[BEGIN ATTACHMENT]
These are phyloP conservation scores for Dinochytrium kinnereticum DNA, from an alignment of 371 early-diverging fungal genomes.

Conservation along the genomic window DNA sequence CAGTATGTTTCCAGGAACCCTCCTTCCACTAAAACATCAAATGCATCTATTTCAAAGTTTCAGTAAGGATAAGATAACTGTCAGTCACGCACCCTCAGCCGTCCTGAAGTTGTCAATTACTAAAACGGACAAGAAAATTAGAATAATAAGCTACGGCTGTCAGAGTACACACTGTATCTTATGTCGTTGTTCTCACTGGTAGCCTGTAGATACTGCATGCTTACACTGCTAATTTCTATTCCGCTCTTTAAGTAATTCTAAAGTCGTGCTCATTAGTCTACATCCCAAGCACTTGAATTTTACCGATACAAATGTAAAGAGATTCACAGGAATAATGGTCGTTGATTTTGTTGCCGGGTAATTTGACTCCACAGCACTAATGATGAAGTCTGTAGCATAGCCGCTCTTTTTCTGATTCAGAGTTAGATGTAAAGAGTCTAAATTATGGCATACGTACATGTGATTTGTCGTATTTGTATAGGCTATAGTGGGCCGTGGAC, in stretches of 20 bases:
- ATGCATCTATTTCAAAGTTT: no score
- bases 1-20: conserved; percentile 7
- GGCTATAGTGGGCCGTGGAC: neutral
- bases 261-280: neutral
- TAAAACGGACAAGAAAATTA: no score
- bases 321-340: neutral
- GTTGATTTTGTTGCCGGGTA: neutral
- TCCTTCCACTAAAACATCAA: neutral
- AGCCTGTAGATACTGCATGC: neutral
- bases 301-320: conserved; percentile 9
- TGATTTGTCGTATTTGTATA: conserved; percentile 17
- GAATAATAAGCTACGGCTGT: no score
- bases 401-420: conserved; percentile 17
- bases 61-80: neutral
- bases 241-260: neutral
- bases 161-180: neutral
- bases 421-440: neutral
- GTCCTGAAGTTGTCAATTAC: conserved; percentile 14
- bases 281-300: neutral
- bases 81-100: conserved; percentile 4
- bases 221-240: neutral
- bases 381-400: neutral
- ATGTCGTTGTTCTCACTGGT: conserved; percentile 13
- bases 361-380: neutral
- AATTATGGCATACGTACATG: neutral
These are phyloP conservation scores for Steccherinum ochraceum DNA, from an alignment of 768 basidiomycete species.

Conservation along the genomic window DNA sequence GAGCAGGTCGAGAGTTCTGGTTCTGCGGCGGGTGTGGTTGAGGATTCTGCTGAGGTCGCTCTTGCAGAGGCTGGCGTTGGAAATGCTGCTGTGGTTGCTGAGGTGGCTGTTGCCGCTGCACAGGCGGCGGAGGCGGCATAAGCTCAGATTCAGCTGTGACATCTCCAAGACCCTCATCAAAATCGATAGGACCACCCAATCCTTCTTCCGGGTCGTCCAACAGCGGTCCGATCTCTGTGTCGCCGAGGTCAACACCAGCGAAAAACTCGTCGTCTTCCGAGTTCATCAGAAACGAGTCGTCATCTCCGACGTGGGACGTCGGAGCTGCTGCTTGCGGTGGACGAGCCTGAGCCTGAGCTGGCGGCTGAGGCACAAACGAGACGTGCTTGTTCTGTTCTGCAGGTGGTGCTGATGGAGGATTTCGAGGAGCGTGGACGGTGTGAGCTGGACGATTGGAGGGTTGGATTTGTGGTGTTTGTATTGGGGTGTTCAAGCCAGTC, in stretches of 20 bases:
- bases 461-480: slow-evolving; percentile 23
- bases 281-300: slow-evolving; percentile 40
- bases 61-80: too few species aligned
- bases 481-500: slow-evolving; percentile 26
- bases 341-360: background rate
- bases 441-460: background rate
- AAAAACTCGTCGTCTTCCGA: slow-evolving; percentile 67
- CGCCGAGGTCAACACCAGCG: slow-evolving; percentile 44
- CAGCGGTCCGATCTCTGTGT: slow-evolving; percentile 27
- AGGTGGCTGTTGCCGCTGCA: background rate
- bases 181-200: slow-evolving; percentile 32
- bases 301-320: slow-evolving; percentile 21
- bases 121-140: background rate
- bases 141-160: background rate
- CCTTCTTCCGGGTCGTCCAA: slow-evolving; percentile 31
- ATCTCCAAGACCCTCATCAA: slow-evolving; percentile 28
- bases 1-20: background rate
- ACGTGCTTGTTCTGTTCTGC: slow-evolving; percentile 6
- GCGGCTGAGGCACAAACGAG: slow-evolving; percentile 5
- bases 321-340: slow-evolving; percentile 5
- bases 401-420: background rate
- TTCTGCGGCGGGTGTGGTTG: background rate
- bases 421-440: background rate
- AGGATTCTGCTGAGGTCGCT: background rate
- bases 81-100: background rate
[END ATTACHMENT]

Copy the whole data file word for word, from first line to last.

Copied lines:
These are phyloP conservation scores for Dinochytrium kinnereticum DNA, from an alignment of 371 early-diverging fungal genomes.

Conservation along the genomic window DNA sequence CAGTATGTTTCCAGGAACCCTCCTTCCACTAAAACATCAAATGCATCTATTTCAAAGTTTCAGTAAGGATAAGATAACTGTCAGTCACGCACCCTCAGCCGTCCTGAAGTTGTCAATTACTAAAACGGACAAGAAAATTAGAATAATAAGCTACGGCTGTCAGAGTACACACTGTATCTTATGTCGTTGTTCTCACTGGTAGCCTGTAGATACTGCATGCTTACACTGCTAATTTCTATTCCGCTCTTTAAGTAATTCTAAAGTCGTGCTCATTAGTCTACATCCCAAGCACTTGAATTTTACCGATACAAATGTAAAGAGATTCACAGGAATAATGGTCGTTGATTTTGTTGCCGGGTAATTTGACTCCACAGCACTAATGATGAAGTCTGTAGCATAGCCGCTCTTTTTCTGATTCAGAGTTAGATGTAAAGAGTCTAAATTATGGCATACGTACATGTGATTTGTCGTATTTGTATAGGCTATAGTGGGCCGTGGAC, in stretches of 20 bases:
- ATGCATCTATTTCAAAGTTT: no score
- bases 1-20: conserved; percentile 7
- GGCTATAGTGGGCCGTGGAC: neutral
- bases 261-280: neutral
- TAAAACGGACAAGAAAATTA: no score
- bases 321-340: neutral
- GTTGATTTTGTTGCCGGGTA: neutral
- TCCTTCCACTAAAACATCAA: neutral
- AGCCTGTAGATACTGCATGC: neutral
- bases 301-320: conserved; percentile 9
- TGATTTGTCGTATTTGTATA: conserved; percentile 17
- GAATAATAAGCTACGGCTGT: no score
- bases 401-420: conserved; percentile 17
- bases 61-80: neutral
- bases 241-260: neutral
- bases 161-180: neutral
- bases 421-440: neutral
- GTCCTGAAGTTGTCAATTAC: conserved; percentile 14
- bases 281-300: neutral
- bases 81-100: conserved; percentile 4
- bases 221-240: neutral
- bases 381-400: neutral
- ATGTCGTTGTTCTCACTGGT: conserved; percentile 13
- bases 361-380: neutral
- AATTATGGCATACGTACATG: neutral
These are phyloP conservation scores for Steccherinum ochraceum DNA, from an alignment of 768 basidiomycete species.

Conservation along the genomic window DNA sequence GAGCAGGTCGAGAGTTCTGGTTCTGCGGCGGGTGTGGTTGAGGATTCTGCTGAGGTCGCTCTTGCAGAGGCTGGCGTTGGAAATGCTGCTGTGGTTGCTGAGGTGGCTGTTGCCGCTGCACAGGCGGCGGAGGCGGCATAAGCTCAGATTCAGCTGTGACATCTCCAAGACCCTCATCAAAATCGATAGGACCACCCAATCCTTCTTCCGGGTCGTCCAACAGCGGTCCGATCTCTGTGTCGCCGAGGTCAACACCAGCGAAAAACTCGTCGTCTTCCGAGTTCATCAGAAACGAGTCGTCATCTCCGACGTGGGACGTCGGAGCTGCTGCTTGCGGTGGACGAGCCTGAGCCTGAGCTGGCGGCTGAGGCACAAACGAGACGTGCTTGTTCTGTTCTGCAGGTGGTGCTGATGGAGGATTTCGAGGAGCGTGGACGGTGTGAGCTGGACGATTGGAGGGTTGGATTTGTGGTGTTTGTATTGGGGTGTTCAAGCCAGTC, in stretches of 20 bases:
- bases 461-480: slow-evolving; percentile 23
- bases 281-300: slow-evolving; percentile 40
- bases 61-80: too few species aligned
- bases 481-500: slow-evolving; percentile 26
- bases 341-360: background rate
- bases 441-460: background rate
- AAAAACTCGTCGTCTTCCGA: slow-evolving; percentile 67
- CGCCGAGGTCAACACCAGCG: slow-evolving; percentile 44
- CAGCGGTCCGATCTCTGTGT: slow-evolving; percentile 27
- AGGTGGCTGTTGCCGCTGCA: background rate
- bases 181-200: slow-evolving; percentile 32
- bases 301-320: slow-evolving; percentile 21
- bases 121-140: background rate
- bases 141-160: background rate
- CCTTCTTCCGGGTCGTCCAA: slow-evolving; percentile 31
- ATCTCCAAGACCCTCATCAA: slow-evolving; percentile 28
- bases 1-20: background rate
- ACGTGCTTGTTCTGTTCTGC: slow-evolving; percentile 6
- GCGGCTGAGGCACAAACGAG: slow-evolving; percentile 5
- bases 321-340: slow-evolving; percentile 5
- bases 401-420: background rate
- TTCTGCGGCGGGTGTGGTTG: background rate
- bases 421-440: background rate
- AGGATTCTGCTGAGGTCGCT: background rate
- bases 81-100: background rate